Enhanced – video article with Steve Demme
A Key Concept for Deeper Understanding
“To compare or combine, you must be the same kind.”
I would like to introduce you to one of the key concepts of math that plays an important role in the decimal system—as well as fractions, decimals, and algebra. I do not have a simple name to describe it, but I do have a sentence that is almost a poem and captures its essence: To compare or combine, you must be the same kine(d)!

Comparing is greater than (>) or less than(<). Combining is adding(+) or subtracting(-).

Once again, “To compare or combine, you must be the same kind.” When I was a classroom teacher, I normally taught this idea when combining algebraic expressions like 2X + 3X = 5X. Since they are both Xs, I was able to add the 2 and the 3 to get 5. Similarly 4A plus 5A equals 9A. When the variables are the same, we can add the numbers.

Taking this concept a little further, what is the answer if I am adding 2X + 5A? Since they are not the same kind, or the same variable, then I cannot add the numbers, and 2X + 5A = 2X + 5A.

When I began teaching younger students, I discovered the same principle in place value. 2 hundred plus 4 hundred is 6 hundred. Since I am adding hundreds, which are the same kind or same place value, then I can add the numbers and 200 + 400 = 600. Most of us know this, but perhaps we have not articulated how it works. 5 thousand plus 3 thousand is 8 thousand. Now, let’s see if we really understand this concept, what is 3,000 plus 600? The answer is obviously 3,600. Since hundreds are a different place value or kind, then we cannot combine or add 3 plus 6 and simply leave the answer as 3 thousand 6 hundred.

For many years I used to wonder how fractions were connected to the decimal system. The subject of fractions seemed to be almost a separate discipline. Then one day the light bulb went on, and I saw that the same principles are present in the world of fractions. Whereas in the number 3,000, 3 tells us how many, and thousands tell us what kind. In the fraction 3/7, the 3 (or numerator) tells us how many and the 1/7s (or denominator) tells us what kind. Applying our central concept, “To compare or combine, you must be the same kind,” we see that if we wanted to add 3/7 + 2/7 we could combine the 3 and the 2 to get 5 since we are adding two fractions that are the same kind, in this case 1/7s. Sadly, we make this difficult for students by introducing new vocabulary such as, “You can only add two fractions if they have a common denominator,” which means very little to a student. However, if you use the language they are already familiar with and simply state that you can only combine two fractions if they are the same kind, then the student has a much better chance of understanding this important concept.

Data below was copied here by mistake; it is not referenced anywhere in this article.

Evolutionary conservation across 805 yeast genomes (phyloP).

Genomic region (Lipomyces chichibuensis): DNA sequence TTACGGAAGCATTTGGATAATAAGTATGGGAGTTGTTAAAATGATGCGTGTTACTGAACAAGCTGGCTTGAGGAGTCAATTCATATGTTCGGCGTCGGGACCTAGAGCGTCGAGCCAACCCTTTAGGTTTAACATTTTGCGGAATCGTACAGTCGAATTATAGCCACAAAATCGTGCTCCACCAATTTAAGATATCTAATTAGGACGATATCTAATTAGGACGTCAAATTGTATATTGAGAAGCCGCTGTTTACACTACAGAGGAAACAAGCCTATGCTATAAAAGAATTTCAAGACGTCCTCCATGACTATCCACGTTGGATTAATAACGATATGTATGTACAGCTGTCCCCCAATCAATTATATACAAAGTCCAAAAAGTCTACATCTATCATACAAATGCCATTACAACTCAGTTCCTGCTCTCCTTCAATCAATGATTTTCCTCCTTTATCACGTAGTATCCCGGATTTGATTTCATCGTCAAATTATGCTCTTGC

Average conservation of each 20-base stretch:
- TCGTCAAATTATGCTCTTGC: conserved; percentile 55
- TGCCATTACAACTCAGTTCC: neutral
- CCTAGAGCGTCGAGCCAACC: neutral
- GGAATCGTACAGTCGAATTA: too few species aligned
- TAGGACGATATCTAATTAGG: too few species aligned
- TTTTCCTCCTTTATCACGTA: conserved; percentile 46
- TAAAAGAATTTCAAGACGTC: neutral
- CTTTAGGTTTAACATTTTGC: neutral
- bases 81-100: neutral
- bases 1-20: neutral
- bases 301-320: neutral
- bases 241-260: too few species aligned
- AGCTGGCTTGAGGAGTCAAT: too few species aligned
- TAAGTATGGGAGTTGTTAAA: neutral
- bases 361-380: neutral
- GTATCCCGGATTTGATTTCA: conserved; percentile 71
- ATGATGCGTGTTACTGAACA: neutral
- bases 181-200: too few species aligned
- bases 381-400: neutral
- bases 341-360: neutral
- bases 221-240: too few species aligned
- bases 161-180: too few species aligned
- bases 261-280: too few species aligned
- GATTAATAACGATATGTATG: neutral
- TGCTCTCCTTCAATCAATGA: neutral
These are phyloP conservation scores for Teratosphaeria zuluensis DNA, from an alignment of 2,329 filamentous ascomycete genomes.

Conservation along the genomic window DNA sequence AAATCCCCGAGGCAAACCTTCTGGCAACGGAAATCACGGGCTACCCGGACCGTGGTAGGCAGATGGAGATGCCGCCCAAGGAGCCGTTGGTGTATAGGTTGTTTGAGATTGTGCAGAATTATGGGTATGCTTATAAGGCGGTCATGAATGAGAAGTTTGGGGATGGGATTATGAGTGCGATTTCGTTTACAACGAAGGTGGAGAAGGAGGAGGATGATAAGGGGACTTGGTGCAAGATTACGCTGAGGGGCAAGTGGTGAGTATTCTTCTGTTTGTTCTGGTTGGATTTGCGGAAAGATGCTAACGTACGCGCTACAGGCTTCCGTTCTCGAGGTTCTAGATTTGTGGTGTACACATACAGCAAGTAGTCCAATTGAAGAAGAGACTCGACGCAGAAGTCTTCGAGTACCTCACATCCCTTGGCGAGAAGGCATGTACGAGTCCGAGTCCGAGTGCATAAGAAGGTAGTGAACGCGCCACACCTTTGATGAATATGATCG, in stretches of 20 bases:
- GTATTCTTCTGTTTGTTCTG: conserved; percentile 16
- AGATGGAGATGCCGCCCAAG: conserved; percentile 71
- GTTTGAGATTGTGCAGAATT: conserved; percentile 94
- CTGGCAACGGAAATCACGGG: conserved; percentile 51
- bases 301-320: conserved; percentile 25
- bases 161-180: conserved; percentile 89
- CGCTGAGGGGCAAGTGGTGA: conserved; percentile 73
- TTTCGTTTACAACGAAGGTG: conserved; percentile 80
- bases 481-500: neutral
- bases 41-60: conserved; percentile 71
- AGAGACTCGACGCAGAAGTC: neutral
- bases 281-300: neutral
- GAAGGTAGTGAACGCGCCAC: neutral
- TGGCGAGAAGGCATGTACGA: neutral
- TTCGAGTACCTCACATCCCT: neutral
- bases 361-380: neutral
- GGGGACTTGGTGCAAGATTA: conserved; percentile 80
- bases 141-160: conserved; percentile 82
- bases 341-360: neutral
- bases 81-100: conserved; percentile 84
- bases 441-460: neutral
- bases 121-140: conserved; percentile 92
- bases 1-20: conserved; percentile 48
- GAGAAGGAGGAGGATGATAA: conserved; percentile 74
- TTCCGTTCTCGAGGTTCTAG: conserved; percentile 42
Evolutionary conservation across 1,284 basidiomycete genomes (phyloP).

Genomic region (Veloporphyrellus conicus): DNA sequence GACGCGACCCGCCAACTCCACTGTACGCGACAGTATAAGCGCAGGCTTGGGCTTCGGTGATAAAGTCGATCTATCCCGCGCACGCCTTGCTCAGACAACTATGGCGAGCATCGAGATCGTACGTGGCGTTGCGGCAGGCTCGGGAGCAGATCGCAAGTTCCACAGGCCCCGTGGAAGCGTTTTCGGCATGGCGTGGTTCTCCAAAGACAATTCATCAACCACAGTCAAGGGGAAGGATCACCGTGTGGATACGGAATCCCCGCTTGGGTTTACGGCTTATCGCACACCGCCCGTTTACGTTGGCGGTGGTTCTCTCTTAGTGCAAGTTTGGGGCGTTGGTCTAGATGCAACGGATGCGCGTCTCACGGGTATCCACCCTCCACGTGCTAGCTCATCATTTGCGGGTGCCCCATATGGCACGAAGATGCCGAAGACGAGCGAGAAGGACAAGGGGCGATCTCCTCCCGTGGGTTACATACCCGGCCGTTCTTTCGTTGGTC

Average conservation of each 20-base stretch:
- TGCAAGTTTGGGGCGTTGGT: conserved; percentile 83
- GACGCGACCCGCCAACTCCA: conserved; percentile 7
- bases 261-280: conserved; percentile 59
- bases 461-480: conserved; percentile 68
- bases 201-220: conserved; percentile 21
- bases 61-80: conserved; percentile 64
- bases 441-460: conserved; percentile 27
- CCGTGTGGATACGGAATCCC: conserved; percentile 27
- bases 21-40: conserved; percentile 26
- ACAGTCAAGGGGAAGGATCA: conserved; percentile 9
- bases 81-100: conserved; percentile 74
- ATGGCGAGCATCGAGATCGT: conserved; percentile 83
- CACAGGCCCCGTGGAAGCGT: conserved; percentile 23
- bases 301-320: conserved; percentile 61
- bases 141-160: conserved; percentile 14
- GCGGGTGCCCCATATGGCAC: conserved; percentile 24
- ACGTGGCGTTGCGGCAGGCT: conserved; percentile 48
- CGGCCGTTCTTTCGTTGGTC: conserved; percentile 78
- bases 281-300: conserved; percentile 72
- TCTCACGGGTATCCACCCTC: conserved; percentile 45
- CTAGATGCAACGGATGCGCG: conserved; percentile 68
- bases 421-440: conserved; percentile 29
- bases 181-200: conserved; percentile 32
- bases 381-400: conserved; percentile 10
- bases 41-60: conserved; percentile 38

Decimals are fractions written on one line. They are a merging of the decimal system with place value and fractions. The reason for lining up two decimal numbers before adding or subtracting is to ensure that we are adding tenths to tenths and hundredths to hundredths. Do you know how, to compare or combine, you must be the same kind, is present in decimals? We can only add/subtract tenths with tenths and hundredths with hundredths.

So far I have only addressed combining or adding/subtracting. Comparing two numbers, or two fractions, or two decimals, is an extension of the same principle. I will illustrate this with coins and money. Ask yourself which is larger or “more money,” 14 nickels or 3 quarters? I have given this problem to many audiences and observed over a dozen ways of arriving at the correct answer. However, please don’t focus on the answer as much as how to solve this problem.

Most people change the 14 nickels to 70¢ and the 3 quarters to 75¢. They then can compare the two quantities and confidently assert that 75¢ is greater than 70¢, and they are correct. Other people in the audience change 3 quarters to 15 nickels since there are 5 nickels in each quarter and with 3 quarters that makes 15 nickels. They also arrive at the correct conclusion that the 3 quarters is larger, or greater, or more money. Have you noticed that before they could compare, they first had to make both sets of coins the same kind? The first group made them all pennies, and the second group made them all nickels. At the risk of being repetitive, does this statement make more sense now, to compare or combine, you must be the same kind?

In fractions, if you are asked which is larger, 3/7 or 2/5, this is very difficult since they are not the same kind. Now we know that we must first make them the same kind, in this case, 35ths and then the problem is very doable. Using equivalent fractions, 3/7 becomes 15/35 and 2/5 becomes 14/35. We can readily see that 15/35 is greater than 14/35.

In conclusion, once two fractions are the same kind, or the same denominator, then we are able to add, subtract, or compare these fractions. But we must first make them the same kind.

As we comprehend this important concept more fully, I hope that math will make more sense to you and your students.  S

teve Demme and his wife Sandra have been married since 1979. They have been blessed with four sons, three lovely daughters-in-law, and six special grandchildren. Their fourth son has Downs Syndrome and lives with them in Lititz, PA. Steve has served in full or part-time pastoral ministry for many years after graduating from Gordon-Conwell Theological Seminary. He is the creator of Math-U-See and the founder of Building Faith Families.